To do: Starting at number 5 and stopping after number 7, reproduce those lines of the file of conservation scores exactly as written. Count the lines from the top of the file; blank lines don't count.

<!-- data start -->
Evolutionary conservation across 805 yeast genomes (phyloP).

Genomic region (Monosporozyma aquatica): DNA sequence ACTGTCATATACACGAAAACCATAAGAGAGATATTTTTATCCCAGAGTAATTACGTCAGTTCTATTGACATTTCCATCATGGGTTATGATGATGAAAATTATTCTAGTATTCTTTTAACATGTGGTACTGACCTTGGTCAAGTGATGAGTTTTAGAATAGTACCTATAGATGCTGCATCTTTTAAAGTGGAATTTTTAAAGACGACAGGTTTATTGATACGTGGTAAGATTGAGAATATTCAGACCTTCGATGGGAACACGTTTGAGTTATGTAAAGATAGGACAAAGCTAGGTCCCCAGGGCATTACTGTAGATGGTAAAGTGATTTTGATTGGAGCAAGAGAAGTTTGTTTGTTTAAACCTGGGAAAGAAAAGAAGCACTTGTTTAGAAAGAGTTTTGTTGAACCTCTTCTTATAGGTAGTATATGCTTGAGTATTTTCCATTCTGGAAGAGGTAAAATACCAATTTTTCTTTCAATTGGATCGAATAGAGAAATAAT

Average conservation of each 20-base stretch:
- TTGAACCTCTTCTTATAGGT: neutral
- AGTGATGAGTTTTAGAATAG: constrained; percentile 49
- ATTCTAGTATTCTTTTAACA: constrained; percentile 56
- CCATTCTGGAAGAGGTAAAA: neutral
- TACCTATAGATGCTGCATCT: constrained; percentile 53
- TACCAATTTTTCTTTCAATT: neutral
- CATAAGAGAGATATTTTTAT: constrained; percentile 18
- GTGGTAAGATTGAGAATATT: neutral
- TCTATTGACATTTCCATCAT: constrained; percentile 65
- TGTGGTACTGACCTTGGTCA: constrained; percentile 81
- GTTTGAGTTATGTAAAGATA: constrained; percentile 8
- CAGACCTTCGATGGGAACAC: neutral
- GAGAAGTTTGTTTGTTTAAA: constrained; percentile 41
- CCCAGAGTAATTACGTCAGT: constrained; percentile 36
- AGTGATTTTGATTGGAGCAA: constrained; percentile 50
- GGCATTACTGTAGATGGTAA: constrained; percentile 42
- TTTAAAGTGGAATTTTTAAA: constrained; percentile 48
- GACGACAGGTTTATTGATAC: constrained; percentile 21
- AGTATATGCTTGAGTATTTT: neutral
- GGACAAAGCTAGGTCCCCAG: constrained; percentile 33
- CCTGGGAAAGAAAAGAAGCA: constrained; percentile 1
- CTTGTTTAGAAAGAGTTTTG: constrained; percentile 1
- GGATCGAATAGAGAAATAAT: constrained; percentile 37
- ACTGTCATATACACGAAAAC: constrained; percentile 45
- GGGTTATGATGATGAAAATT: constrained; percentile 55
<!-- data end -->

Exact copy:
- AGTGATGAGTTTTAGAATAG: constrained; percentile 49
- ATTCTAGTATTCTTTTAACA: constrained; percentile 56
- CCATTCTGGAAGAGGTAAAA: neutral